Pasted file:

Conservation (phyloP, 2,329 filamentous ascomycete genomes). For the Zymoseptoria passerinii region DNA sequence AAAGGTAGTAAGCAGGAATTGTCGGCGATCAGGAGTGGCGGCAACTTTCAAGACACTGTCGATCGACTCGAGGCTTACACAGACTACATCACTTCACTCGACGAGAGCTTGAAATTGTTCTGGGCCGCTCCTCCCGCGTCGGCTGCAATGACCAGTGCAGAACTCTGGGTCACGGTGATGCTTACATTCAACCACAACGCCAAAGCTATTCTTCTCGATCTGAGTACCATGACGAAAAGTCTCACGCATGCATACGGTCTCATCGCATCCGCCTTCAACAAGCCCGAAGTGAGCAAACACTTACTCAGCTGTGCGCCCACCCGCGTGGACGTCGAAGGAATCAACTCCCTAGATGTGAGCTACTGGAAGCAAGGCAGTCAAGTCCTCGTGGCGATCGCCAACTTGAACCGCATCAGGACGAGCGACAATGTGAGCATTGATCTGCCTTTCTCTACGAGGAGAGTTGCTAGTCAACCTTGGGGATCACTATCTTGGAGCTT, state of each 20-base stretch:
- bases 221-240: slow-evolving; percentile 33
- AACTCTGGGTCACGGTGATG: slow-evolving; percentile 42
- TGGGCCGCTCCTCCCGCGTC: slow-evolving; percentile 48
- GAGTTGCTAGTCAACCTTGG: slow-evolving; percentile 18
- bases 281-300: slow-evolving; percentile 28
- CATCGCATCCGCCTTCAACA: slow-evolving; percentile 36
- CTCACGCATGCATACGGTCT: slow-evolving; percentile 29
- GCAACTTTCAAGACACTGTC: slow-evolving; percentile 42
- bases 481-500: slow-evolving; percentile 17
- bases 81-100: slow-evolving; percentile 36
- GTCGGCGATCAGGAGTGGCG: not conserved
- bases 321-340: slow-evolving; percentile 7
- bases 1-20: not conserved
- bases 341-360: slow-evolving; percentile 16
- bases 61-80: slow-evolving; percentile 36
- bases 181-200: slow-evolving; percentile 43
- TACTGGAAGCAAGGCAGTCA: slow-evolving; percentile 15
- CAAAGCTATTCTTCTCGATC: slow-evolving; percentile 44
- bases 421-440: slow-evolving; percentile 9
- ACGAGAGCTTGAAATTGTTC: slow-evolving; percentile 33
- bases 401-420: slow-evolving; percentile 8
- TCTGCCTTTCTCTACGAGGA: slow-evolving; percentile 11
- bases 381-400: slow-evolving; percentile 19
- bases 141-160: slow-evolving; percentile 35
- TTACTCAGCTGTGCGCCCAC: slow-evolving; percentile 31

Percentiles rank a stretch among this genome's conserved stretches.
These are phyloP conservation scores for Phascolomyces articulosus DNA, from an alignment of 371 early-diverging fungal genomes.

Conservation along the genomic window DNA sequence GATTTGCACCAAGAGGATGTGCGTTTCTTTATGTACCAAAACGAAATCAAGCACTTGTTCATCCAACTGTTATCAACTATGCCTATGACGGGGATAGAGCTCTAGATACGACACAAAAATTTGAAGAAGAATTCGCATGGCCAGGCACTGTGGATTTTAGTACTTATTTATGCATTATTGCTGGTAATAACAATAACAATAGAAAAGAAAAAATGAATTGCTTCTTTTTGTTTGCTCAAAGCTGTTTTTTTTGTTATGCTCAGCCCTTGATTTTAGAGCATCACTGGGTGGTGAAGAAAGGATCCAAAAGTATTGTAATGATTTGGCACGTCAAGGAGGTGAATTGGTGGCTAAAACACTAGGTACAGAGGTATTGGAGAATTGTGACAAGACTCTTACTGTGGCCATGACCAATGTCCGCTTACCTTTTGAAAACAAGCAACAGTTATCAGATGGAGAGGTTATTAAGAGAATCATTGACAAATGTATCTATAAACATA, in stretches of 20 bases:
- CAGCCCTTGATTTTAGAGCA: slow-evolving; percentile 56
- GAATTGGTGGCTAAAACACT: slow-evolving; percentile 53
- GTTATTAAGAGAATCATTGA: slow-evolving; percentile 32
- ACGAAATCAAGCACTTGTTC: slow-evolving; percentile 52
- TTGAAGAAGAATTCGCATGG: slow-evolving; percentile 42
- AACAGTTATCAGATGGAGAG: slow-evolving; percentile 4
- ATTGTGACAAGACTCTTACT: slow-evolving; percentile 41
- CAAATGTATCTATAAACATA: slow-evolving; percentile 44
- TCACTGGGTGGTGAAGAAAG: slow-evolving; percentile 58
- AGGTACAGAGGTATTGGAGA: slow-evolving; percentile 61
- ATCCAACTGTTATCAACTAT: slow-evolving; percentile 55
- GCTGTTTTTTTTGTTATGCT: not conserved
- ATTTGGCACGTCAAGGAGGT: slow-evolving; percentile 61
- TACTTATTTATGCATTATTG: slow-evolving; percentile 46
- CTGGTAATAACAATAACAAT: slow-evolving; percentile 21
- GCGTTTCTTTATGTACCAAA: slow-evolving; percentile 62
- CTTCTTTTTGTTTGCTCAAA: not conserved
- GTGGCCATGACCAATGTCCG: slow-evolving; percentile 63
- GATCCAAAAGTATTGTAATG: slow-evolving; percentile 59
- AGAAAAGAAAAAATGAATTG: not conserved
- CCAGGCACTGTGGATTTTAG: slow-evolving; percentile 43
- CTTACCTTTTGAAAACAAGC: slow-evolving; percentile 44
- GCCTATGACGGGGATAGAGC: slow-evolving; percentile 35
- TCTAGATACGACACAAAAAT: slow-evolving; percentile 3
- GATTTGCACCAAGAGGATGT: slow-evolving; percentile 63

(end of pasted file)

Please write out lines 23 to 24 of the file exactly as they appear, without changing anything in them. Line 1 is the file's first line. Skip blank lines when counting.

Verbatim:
- TCTGCCTTTCTCTACGAGGA: slow-evolving; percentile 11
- bases 381-400: slow-evolving; percentile 19